Muriel Ashley, Lady Mount Temple

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British aristocrat

Muriel Emily Ashley, Lady Mount Temple (née Spencer, formerly Forbes-Sempill; 1881 – 24 June 1954), also known as Molly Mountemple, was a British aristocrat. She was first married to Arthur Forbes-Sempill, a military officer and younger son of William Forbes-Sempill, 17th Lord Sempill. After their divorce in 1914, she married Wilfrid Ashley, who would later be created Baron Mount Temple in 1932. As the wife of Lord Mount Temple, she was the stepmother of Edwina Mountbatten, Countess Mountbatten of Burma and Mary Cholmondeley, Lady Delamere. She was unpopular with her stepchildren, and described as “wicked” and “unkind” by friends of the family. She managed the family’s estate Broadlands and two London town houses in Westminster. A bathroom in their second town house, done in the Art Deco style, was called “Lady Mount Temple’s Crystal Palace” by the British press.


Lady Mount Temple was born Muriel Emily Spencer, the daughter of Rev. Walter Spencer of Fownhope Court, Herefordshire and Anne Elizabeth Hudson of Bache Hall.[1][2] Her sister, Margery, was the wife of Hamar Greenwood, 1st Viscount Greenwood.[3] She also had a sister named Olive and two brothers named Robert and Geoffrey.[3] Lady Mount Temple’s maternal grandfather was the businessman Robert Spear Hudson.[3]

She married Rear-Admiral The Honourable Arthur Forbes-Sempill, the son of William Forbes-Sempill, 17th Lord Sempill and a grandson of Sir Robert Abercromby, 5th Baronet, on 25 November 1903. They divorced in 1914 on the grounds of adultery; the case was not defended.[4]

On 29 August 1914 she married a second time, to Lieutenant-Colonel Wilfrid Ashley, who was a grandson of Anthony Ashley-Cooper, 7th Earl of Shaftesbury.[5] On 13 January 1932 her husband was elevated to the peerage, becoming Baron Mount Temple.[1] From that time on, she was styled as “Lady Mount Temple”.[1] The couple had no children, but she became the stepmother of Lord Mount Temple’s two daughters, Edwina and Mary, from his first marriage to Amalia Mary Maud Cassel.[6][3] She insisted on being addressed as “Madre” by her stepdaughters, and fired their governess soon after marrying their father.[7] Lady Mount Temple reportedly did not have a good relationship with her stepchildren, and sent them off to boarding schools.[8][9] She was not well-liked by the family and friends of her husband.[7] She was described as “most unkind” by a friend of Edwina’s and was called “a wicked woman” and “a real bitch” by Louis Mountbatten, 1st Earl Mountbatten of Burma, her stepson-in-law.[10][11]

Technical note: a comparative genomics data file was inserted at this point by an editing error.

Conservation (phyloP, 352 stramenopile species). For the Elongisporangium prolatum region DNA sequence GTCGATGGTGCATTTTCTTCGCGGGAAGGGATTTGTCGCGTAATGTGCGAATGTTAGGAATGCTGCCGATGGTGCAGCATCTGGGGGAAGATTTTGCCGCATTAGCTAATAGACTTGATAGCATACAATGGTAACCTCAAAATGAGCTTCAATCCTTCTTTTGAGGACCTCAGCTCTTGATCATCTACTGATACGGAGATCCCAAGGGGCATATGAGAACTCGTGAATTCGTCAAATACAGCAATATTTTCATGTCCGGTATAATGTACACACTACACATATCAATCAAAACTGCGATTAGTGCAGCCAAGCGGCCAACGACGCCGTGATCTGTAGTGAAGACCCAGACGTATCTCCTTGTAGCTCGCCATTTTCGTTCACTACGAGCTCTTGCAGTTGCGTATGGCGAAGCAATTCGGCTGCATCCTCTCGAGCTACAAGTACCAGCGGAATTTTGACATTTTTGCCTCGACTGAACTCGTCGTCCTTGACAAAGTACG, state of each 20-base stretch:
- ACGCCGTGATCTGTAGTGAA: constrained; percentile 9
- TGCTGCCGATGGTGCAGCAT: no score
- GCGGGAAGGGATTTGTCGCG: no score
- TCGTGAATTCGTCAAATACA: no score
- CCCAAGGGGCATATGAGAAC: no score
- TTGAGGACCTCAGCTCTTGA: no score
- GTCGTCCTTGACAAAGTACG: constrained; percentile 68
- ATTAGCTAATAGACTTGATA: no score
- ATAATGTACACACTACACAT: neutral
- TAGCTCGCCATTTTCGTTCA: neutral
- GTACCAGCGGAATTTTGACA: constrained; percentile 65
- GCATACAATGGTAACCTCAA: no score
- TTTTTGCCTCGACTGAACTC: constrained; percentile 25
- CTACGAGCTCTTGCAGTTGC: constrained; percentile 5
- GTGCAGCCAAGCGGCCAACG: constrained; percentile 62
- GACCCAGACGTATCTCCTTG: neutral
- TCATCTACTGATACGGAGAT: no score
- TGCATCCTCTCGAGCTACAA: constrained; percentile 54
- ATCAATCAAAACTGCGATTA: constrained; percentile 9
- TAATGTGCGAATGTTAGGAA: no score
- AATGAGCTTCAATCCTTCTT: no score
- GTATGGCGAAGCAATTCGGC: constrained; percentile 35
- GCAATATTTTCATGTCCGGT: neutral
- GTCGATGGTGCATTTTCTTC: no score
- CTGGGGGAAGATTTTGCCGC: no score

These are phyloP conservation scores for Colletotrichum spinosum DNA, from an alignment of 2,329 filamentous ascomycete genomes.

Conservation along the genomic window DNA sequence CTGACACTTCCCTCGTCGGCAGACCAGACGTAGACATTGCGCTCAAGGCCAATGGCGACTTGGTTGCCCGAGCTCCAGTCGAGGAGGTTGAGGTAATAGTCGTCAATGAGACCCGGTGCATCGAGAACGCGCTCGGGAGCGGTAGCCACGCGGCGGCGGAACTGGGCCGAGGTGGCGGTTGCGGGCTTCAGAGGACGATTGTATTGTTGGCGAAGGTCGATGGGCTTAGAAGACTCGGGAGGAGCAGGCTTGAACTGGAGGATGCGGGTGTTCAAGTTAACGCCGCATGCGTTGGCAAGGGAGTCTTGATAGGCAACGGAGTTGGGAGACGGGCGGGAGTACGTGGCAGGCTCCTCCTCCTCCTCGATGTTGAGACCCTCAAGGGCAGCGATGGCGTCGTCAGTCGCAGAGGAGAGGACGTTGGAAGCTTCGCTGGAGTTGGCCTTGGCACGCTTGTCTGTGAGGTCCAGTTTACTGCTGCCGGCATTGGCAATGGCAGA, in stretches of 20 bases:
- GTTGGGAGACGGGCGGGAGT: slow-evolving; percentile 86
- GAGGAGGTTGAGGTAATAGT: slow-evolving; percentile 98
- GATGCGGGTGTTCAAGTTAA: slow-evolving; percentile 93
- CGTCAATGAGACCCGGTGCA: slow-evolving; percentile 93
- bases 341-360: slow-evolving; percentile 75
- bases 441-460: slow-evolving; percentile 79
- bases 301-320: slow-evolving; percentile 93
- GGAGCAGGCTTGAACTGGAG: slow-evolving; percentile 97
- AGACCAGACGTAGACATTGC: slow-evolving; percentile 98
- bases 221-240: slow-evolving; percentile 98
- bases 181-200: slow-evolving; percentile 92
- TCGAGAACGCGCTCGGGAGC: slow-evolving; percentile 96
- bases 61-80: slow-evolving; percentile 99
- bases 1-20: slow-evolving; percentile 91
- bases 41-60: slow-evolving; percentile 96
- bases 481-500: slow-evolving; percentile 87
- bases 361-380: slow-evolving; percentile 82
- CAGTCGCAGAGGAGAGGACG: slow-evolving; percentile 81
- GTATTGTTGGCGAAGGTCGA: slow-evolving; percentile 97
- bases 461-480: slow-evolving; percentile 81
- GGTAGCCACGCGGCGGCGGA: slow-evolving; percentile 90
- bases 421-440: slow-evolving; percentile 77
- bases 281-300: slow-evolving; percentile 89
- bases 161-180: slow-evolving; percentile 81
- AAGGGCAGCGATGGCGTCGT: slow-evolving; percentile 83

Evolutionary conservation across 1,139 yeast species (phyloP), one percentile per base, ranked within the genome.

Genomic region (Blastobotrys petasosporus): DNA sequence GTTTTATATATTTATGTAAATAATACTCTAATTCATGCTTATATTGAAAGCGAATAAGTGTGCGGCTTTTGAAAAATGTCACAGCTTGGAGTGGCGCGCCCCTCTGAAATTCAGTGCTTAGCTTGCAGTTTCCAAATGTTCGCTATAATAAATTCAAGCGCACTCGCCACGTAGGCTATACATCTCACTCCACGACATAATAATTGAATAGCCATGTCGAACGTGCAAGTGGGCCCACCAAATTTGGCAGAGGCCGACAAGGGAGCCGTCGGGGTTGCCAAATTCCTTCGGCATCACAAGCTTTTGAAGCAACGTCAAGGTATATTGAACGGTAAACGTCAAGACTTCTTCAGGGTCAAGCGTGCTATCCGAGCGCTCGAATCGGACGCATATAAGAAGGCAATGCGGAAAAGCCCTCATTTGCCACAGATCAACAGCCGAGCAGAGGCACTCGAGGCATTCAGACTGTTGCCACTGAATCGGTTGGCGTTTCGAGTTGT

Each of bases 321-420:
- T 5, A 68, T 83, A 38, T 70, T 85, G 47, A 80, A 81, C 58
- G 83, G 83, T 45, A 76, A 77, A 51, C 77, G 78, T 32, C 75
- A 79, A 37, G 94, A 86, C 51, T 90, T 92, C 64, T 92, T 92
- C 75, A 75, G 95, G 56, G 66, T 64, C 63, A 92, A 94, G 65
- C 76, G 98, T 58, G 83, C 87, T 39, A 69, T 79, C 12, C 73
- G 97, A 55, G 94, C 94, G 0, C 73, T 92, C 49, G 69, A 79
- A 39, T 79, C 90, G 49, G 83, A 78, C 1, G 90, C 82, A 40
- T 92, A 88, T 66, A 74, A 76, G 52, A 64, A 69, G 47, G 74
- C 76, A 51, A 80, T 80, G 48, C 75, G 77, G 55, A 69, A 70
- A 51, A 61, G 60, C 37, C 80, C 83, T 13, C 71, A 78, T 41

Lady Mount Temple and her husband commissioned the architect Oliver Hill to design two Westminster town houses, naming them both Gayfere House.[12] Their first house, built at 12 Gayfere Street (1923–26),[13] had a drawing room completely decorated with gold leaf.[12] The second house, at the corner of Gayfere Street and Great Peter Street (1929–32), was decorated in the Art Deco style,[14] with mirrored walls and ceilings. The bathroom in their second town house was called “Lady Mount Temple’s Crystal Palace” by the press.[12] The family also owned Classiebawn Castle on the west coast of Ireland and Broadlands in Hampshire.[7]

She was an accomplished interior decorator.[15]


  1. ^ a b c L. G. Pine, The New Extinct Peerage 1884–1971: Containing Extinct, Abeyant, Dormant and Suspended Peerages With Genealogies and Arms (London, U.K.: Heraldry Today, 1972), page 202.
  2. ^ “Mrs. Wilfrid Ashley, later ‘Molly’ Baroness Mount Temple, née Muriel Emily Spencer (died 1954)”.
  3. ^ a b c d MacLaren, Roy (1 May 2015). Empire and Ireland: The Transatlantic Career of the Canadian Imperialist Hamar Greenwood, 1870–1948. McGill-Queen’s Press – MQUP. ISBN 9780773582279 – via Google Books.
  4. ^ “Scottish Divorce Suit”. The Times. 10 July 1914. p. 4.
  5. ^ “Muriel Emily Ashley (née Spencer), Lady Mount Temple – National Portrait Gallery”.
  6. ^ “The India Hicks Podcast: 14. Lady Mountbatten: Part Two, The Transformation”.
  7. ^ a b c “EDWINA | edwina ashley mountbatten”. mountbatten.
  8. ^ McLellan, Diana (1 September 1991). “The life and loves of Lady Edwina Mountbatten”. The Washington Post.
  9. ^ Hicks, Pamela (23 September 2014). Daughter of Empire: My Life as a Mountbatten. Simon and Schuster. ISBN 9781476733821 – via Google Books.
  10. ^ “Mountbatten, Edwina Ashley (1901–1960) |”.
  11. ^ Tunzelmann, Alex von (25 October 2012). Indian Summer: The Secret History of the End of an Empire. Simon and Schuster. ISBN 9781471114762 – via Google Books.
  12. ^ a b c Powers, Alan (2008). The Twentieth Century House in Britain: From the Archives of Country Life. London: Aurum Press. pp. 38–41. ISBN 978-1-84513-012-1.
  13. ^ Powers, Alan (1989). Oliver Hill: Architect and Lover of Life 1887–1968. London: Mouton Publications. p. 65. ISBN 0-9514250-0-5.
  14. ^ Historic England. “North House and Gayfere House (1357066)”. National Heritage List for England. Retrieved 19 February 2015.
  15. ^ “The India Hicks Podcast: 13. Lady Mountbatten; Episode 1, Party-Loving Heiress, Wife and Mother”.